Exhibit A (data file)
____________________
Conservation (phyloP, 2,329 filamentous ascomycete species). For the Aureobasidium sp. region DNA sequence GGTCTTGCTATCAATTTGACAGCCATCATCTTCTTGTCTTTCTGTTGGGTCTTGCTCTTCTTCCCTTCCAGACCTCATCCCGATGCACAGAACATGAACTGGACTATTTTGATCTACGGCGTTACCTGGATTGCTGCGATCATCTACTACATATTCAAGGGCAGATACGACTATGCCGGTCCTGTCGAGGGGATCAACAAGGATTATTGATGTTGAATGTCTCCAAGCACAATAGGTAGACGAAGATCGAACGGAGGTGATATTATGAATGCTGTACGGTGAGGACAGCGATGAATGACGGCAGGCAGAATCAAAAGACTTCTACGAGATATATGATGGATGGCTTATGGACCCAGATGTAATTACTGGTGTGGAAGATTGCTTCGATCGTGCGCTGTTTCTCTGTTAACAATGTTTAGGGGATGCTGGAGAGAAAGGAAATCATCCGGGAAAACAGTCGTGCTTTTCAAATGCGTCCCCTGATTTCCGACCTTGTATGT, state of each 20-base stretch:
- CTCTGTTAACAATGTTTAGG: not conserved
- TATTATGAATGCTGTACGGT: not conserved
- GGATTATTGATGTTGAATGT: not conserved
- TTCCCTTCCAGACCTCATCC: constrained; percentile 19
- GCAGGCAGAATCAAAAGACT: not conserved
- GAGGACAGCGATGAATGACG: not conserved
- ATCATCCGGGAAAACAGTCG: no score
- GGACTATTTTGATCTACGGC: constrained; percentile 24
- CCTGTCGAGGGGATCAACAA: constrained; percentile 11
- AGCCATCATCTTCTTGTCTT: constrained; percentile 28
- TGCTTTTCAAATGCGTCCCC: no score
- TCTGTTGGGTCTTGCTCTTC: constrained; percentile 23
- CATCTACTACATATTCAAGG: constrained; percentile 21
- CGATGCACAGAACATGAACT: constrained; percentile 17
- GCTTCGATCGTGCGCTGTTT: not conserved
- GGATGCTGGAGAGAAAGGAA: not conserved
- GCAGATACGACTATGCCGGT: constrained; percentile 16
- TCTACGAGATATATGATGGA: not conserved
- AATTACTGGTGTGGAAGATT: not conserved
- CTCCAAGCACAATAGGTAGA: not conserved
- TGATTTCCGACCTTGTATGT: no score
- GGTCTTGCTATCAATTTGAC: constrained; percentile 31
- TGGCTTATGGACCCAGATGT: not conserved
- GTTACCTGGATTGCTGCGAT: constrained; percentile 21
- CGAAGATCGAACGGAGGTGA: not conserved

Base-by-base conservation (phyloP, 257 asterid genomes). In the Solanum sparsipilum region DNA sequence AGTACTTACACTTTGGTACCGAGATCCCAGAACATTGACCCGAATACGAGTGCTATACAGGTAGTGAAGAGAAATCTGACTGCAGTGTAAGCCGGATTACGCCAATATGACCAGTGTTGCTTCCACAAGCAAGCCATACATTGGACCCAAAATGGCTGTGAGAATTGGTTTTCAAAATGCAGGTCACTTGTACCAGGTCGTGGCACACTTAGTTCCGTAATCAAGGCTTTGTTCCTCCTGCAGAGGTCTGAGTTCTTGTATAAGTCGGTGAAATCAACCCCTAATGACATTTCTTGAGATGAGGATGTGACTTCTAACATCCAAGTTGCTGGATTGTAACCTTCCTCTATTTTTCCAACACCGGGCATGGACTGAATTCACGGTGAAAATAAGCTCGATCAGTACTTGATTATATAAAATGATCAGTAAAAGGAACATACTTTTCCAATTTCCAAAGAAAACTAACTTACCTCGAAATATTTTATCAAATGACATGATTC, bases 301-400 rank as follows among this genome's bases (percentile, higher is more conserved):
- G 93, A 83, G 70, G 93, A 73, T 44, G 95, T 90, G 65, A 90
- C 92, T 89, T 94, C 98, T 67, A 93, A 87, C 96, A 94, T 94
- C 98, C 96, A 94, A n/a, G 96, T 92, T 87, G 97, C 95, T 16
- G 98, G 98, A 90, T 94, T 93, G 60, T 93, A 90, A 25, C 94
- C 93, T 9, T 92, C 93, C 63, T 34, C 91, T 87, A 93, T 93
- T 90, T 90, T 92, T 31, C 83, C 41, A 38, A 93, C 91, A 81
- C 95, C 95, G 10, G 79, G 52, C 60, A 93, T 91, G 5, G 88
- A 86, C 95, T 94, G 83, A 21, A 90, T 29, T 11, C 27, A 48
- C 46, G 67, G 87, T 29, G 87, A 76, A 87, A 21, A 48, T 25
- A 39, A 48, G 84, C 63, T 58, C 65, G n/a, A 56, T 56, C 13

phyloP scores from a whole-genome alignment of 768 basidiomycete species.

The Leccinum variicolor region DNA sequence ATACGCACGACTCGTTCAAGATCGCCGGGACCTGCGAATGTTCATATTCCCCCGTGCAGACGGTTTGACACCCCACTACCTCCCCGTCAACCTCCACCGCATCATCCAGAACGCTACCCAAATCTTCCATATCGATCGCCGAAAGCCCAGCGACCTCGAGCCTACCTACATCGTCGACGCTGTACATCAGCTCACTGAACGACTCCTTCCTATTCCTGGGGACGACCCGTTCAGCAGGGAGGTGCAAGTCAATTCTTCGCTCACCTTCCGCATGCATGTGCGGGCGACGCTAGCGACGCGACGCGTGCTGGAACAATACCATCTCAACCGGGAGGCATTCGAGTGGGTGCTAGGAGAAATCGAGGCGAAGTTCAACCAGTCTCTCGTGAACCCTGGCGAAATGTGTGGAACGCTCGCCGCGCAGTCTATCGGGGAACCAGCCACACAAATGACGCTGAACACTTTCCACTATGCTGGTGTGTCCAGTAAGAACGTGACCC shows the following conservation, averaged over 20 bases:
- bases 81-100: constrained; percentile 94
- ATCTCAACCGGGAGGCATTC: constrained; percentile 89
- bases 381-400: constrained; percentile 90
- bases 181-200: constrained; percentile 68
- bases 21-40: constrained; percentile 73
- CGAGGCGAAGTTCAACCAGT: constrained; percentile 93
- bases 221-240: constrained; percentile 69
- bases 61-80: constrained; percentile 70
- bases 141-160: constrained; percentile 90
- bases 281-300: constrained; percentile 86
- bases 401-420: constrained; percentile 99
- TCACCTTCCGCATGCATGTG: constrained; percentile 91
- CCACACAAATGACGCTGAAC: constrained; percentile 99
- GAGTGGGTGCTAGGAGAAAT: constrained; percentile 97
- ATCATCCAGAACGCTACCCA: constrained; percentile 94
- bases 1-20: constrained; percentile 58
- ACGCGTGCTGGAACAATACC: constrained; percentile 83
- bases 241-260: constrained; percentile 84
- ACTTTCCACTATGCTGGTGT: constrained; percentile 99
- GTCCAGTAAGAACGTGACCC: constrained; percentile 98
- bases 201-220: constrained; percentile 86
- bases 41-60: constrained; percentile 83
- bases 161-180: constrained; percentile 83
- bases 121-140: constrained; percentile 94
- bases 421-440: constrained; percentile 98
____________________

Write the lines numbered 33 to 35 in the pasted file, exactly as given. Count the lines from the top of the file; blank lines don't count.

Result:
- T 90, T 90, T 92, T 31, C 83, C 41, A 38, A 93, C 91, A 81
- C 95, C 95, G 10, G 79, G 52, C 60, A 93, T 91, G 5, G 88
- A 86, C 95, T 94, G 83, A 21, A 90, T 29, T 11, C 27, A 48